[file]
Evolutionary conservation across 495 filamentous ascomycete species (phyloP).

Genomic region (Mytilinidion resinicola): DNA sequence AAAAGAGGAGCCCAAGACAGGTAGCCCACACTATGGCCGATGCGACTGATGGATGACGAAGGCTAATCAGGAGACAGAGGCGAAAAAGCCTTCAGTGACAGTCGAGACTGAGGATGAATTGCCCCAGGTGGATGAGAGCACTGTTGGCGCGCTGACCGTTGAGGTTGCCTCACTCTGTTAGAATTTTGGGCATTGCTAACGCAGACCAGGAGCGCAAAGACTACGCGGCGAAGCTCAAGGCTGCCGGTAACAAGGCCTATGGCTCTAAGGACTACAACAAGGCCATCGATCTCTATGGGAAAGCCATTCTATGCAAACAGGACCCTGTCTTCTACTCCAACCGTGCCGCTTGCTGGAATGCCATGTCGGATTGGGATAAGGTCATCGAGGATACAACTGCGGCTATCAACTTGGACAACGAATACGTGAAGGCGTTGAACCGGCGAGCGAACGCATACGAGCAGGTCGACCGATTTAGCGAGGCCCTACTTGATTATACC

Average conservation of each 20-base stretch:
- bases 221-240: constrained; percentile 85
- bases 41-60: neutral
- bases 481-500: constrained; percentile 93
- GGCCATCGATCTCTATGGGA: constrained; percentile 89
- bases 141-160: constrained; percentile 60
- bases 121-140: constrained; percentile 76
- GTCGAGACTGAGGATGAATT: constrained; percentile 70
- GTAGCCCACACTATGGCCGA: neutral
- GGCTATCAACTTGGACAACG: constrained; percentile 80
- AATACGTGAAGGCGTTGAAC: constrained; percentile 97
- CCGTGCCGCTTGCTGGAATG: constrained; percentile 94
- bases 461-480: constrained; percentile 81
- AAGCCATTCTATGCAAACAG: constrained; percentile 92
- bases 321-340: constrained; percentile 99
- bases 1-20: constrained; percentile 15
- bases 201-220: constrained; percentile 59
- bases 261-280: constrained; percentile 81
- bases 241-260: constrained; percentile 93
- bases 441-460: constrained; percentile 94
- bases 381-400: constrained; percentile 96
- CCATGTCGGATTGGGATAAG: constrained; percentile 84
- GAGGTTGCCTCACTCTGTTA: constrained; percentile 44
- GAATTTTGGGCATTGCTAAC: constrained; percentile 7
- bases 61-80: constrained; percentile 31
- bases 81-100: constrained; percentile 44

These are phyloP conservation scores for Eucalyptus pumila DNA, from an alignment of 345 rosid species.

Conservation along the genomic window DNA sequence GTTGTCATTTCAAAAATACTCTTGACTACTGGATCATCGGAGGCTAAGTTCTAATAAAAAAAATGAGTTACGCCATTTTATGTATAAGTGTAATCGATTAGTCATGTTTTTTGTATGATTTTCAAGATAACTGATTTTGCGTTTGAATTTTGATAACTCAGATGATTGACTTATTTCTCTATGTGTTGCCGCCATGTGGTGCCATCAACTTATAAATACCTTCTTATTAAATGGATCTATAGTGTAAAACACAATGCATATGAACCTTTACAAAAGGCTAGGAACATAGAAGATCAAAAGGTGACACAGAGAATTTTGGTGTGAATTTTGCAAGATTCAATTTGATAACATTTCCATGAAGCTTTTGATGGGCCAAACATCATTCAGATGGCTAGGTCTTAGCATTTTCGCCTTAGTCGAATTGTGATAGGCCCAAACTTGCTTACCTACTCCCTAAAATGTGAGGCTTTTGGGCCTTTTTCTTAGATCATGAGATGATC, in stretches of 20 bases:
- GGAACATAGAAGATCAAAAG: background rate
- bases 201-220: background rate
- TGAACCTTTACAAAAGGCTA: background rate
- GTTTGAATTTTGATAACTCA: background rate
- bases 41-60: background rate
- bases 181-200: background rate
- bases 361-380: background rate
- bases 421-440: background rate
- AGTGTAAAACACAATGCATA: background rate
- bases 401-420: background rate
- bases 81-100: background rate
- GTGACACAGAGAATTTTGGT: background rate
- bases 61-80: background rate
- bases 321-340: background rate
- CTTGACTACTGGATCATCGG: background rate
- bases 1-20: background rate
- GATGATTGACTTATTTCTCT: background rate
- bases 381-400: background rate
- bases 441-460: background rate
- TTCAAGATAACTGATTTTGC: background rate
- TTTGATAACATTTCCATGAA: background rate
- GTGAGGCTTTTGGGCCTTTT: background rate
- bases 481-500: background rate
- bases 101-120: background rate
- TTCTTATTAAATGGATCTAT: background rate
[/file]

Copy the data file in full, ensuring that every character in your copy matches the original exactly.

Evolutionary conservation across 495 filamentous ascomycete species (phyloP).

Genomic region (Mytilinidion resinicola): DNA sequence AAAAGAGGAGCCCAAGACAGGTAGCCCACACTATGGCCGATGCGACTGATGGATGACGAAGGCTAATCAGGAGACAGAGGCGAAAAAGCCTTCAGTGACAGTCGAGACTGAGGATGAATTGCCCCAGGTGGATGAGAGCACTGTTGGCGCGCTGACCGTTGAGGTTGCCTCACTCTGTTAGAATTTTGGGCATTGCTAACGCAGACCAGGAGCGCAAAGACTACGCGGCGAAGCTCAAGGCTGCCGGTAACAAGGCCTATGGCTCTAAGGACTACAACAAGGCCATCGATCTCTATGGGAAAGCCATTCTATGCAAACAGGACCCTGTCTTCTACTCCAACCGTGCCGCTTGCTGGAATGCCATGTCGGATTGGGATAAGGTCATCGAGGATACAACTGCGGCTATCAACTTGGACAACGAATACGTGAAGGCGTTGAACCGGCGAGCGAACGCATACGAGCAGGTCGACCGATTTAGCGAGGCCCTACTTGATTATACC

Average conservation of each 20-base stretch:
- bases 221-240: constrained; percentile 85
- bases 41-60: neutral
- bases 481-500: constrained; percentile 93
- GGCCATCGATCTCTATGGGA: constrained; percentile 89
- bases 141-160: constrained; percentile 60
- bases 121-140: constrained; percentile 76
- GTCGAGACTGAGGATGAATT: constrained; percentile 70
- GTAGCCCACACTATGGCCGA: neutral
- GGCTATCAACTTGGACAACG: constrained; percentile 80
- AATACGTGAAGGCGTTGAAC: constrained; percentile 97
- CCGTGCCGCTTGCTGGAATG: constrained; percentile 94
- bases 461-480: constrained; percentile 81
- AAGCCATTCTATGCAAACAG: constrained; percentile 92
- bases 321-340: constrained; percentile 99
- bases 1-20: constrained; percentile 15
- bases 201-220: constrained; percentile 59
- bases 261-280: constrained; percentile 81
- bases 241-260: constrained; percentile 93
- bases 441-460: constrained; percentile 94
- bases 381-400: constrained; percentile 96
- CCATGTCGGATTGGGATAAG: constrained; percentile 84
- GAGGTTGCCTCACTCTGTTA: constrained; percentile 44
- GAATTTTGGGCATTGCTAAC: constrained; percentile 7
- bases 61-80: constrained; percentile 31
- bases 81-100: constrained; percentile 44

These are phyloP conservation scores for Eucalyptus pumila DNA, from an alignment of 345 rosid species.

Conservation along the genomic window DNA sequence GTTGTCATTTCAAAAATACTCTTGACTACTGGATCATCGGAGGCTAAGTTCTAATAAAAAAAATGAGTTACGCCATTTTATGTATAAGTGTAATCGATTAGTCATGTTTTTTGTATGATTTTCAAGATAACTGATTTTGCGTTTGAATTTTGATAACTCAGATGATTGACTTATTTCTCTATGTGTTGCCGCCATGTGGTGCCATCAACTTATAAATACCTTCTTATTAAATGGATCTATAGTGTAAAACACAATGCATATGAACCTTTACAAAAGGCTAGGAACATAGAAGATCAAAAGGTGACACAGAGAATTTTGGTGTGAATTTTGCAAGATTCAATTTGATAACATTTCCATGAAGCTTTTGATGGGCCAAACATCATTCAGATGGCTAGGTCTTAGCATTTTCGCCTTAGTCGAATTGTGATAGGCCCAAACTTGCTTACCTACTCCCTAAAATGTGAGGCTTTTGGGCCTTTTTCTTAGATCATGAGATGATC, in stretches of 20 bases:
- GGAACATAGAAGATCAAAAG: background rate
- bases 201-220: background rate
- TGAACCTTTACAAAAGGCTA: background rate
- GTTTGAATTTTGATAACTCA: background rate
- bases 41-60: background rate
- bases 181-200: background rate
- bases 361-380: background rate
- bases 421-440: background rate
- AGTGTAAAACACAATGCATA: background rate
- bases 401-420: background rate
- bases 81-100: background rate
- GTGACACAGAGAATTTTGGT: background rate
- bases 61-80: background rate
- bases 321-340: background rate
- CTTGACTACTGGATCATCGG: background rate
- bases 1-20: background rate
- GATGATTGACTTATTTCTCT: background rate
- bases 381-400: background rate
- bases 441-460: background rate
- TTCAAGATAACTGATTTTGC: background rate
- TTTGATAACATTTCCATGAA: background rate
- GTGAGGCTTTTGGGCCTTTT: background rate
- bases 481-500: background rate
- bases 101-120: background rate
- TTCTTATTAAATGGATCTAT: background rate